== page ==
Over time chains do tend to stretch and wear out. However, if taken care of, this only happens after thousands of miles on the chain. People instead end up replacing their chains a lot more often simply because of improper care. A chain requires to be well lubed in order to minimize friction wear. Degrease the chain before lubing it so that all of the gunk on the chain comes off and does not contaminate the fresh lubricant.  

You can use a chain measuring tool to see if your chain has worn out or not. It would usually exhibit symptoms of poor shifting and slippage in between gears.

Cleaning your chain of dirt and muck is just as important as lubricating it. Over-lubricating a chain is the most common cause of a dirty chain. Ensure that you use a degreaser every once in a while to clean the chain and then lubricate it again.

While changing a chain you must also change your cassette as a worn-out chain also eventually wears out the cassette. If you catch the wear and tear early on then just a chain replacement may suffice. On the other hand, if the wear is extensive then the cassette, chainring along with the chain may have to go.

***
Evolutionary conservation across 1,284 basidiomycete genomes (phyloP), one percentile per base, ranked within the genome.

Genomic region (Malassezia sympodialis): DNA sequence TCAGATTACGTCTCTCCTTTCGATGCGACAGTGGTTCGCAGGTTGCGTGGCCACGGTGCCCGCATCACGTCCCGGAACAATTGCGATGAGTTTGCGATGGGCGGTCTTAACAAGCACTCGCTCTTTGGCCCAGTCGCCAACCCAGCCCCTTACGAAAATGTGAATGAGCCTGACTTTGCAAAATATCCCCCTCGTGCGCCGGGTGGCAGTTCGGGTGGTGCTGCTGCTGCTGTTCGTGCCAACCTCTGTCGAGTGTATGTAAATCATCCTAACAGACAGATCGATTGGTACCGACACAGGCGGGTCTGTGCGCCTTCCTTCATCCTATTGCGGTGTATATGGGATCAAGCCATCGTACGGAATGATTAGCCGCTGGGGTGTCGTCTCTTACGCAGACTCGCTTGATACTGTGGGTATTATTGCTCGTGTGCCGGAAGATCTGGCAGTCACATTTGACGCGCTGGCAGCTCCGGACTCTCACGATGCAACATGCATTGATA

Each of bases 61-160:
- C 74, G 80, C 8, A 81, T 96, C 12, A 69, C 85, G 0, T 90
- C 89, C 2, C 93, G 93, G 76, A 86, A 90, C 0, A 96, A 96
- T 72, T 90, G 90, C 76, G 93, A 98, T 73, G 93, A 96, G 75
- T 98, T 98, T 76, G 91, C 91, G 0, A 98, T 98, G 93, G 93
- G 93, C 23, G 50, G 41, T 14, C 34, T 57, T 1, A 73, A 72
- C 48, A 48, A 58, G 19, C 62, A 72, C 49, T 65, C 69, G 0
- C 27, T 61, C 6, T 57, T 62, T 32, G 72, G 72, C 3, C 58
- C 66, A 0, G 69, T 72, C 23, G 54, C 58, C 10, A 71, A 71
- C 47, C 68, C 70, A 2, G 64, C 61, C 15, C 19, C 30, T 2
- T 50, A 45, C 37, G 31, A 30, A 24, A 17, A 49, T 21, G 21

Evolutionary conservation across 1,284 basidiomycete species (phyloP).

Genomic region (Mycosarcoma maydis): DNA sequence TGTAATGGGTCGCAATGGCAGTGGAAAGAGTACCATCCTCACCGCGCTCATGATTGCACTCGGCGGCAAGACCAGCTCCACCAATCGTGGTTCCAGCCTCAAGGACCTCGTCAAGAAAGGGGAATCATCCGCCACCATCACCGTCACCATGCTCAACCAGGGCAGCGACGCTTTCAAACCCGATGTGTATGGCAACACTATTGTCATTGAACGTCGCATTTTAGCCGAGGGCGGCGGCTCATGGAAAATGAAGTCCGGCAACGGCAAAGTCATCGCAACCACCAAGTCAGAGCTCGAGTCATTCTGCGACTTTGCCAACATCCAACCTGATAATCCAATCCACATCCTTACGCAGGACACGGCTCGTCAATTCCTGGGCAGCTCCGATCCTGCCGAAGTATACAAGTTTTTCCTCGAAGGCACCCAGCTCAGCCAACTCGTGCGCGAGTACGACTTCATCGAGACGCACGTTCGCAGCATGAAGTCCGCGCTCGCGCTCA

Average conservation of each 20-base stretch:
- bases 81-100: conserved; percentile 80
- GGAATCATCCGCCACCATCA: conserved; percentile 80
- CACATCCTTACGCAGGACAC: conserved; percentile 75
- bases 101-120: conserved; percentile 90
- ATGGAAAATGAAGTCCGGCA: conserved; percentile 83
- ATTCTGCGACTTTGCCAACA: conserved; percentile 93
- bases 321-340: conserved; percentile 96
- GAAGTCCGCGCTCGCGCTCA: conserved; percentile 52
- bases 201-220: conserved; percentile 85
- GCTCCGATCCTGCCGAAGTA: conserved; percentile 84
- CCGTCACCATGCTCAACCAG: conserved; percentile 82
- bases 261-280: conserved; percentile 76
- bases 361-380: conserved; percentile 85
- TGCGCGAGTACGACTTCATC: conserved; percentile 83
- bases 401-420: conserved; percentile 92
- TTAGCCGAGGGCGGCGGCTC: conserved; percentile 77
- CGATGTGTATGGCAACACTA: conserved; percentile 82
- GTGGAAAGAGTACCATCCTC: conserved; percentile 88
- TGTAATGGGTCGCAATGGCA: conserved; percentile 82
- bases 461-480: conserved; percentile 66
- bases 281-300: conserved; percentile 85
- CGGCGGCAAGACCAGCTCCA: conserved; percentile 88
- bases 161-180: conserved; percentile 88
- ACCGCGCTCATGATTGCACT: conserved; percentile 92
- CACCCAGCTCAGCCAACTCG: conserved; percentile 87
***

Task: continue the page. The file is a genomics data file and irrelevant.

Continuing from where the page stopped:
Two main types of chain lubricants-


lubricant that is less viscous and “lighter” than wet lube. It attracts less dust and grime, as a result, it is ideal for use in dry and dusty conditions. It does, however, need to be re-applied more often as it isn’t as vicious.


These types of lubricants are ideal for wet weather conditions or humid and slushy conditions. Wet lube resists water and grime better in wet conditions than dry lube does. It’s also slightly more viscous than other dry lubes as well.

There are also wax-based lubricants that do a great job of protecting the roller bearings but they are usually on the more expensive side.


In conclusion, no matter what discipline of cycling you follow or what drivetrain you have, wear is inevitable. It is however avoidable to a certain extent as explained above. Look at investing in high-quality chains that will last you longer and provide you with good quality shifting Employ proper shifting techniques, keep it clean, keep it well lubed and you shouldn’t have any problems